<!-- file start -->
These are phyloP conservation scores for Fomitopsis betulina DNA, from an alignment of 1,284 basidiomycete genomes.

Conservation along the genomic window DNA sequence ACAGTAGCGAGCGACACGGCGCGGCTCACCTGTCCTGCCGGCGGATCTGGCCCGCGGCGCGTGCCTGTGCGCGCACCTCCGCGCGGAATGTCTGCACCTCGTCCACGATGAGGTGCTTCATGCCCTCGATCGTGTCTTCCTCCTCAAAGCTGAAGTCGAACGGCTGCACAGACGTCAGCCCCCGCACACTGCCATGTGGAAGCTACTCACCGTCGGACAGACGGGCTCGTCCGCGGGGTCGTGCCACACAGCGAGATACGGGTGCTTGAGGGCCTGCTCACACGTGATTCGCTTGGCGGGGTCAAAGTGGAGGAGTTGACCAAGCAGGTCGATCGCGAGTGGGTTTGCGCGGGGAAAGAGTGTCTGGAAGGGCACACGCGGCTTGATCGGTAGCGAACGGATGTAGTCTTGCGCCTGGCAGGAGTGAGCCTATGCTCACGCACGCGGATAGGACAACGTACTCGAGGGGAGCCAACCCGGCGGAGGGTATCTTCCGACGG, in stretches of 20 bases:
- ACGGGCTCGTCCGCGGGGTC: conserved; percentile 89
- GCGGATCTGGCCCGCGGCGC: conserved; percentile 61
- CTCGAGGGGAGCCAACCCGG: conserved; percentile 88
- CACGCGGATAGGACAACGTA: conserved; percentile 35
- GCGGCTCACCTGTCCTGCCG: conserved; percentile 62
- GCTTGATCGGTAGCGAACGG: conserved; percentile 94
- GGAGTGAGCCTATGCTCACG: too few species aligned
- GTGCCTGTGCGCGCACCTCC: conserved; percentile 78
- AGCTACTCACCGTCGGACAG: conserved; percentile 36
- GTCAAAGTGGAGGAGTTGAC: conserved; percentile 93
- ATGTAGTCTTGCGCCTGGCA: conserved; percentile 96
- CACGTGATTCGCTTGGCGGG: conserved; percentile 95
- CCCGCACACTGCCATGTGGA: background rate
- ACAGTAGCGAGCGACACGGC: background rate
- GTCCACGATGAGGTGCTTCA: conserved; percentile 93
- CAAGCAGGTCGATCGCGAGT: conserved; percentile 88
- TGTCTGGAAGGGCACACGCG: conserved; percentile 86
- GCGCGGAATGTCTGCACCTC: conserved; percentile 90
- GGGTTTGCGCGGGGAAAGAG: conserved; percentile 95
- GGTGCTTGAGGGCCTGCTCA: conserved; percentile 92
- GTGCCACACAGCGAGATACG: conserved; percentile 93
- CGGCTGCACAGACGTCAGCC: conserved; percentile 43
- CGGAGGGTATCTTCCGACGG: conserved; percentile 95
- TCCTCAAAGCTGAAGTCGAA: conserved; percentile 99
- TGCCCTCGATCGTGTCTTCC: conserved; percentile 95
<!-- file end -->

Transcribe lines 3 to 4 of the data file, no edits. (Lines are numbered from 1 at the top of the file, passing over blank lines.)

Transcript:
- ACGGGCTCGTCCGCGGGGTC: conserved; percentile 89
- GCGGATCTGGCCCGCGGCGC: conserved; percentile 61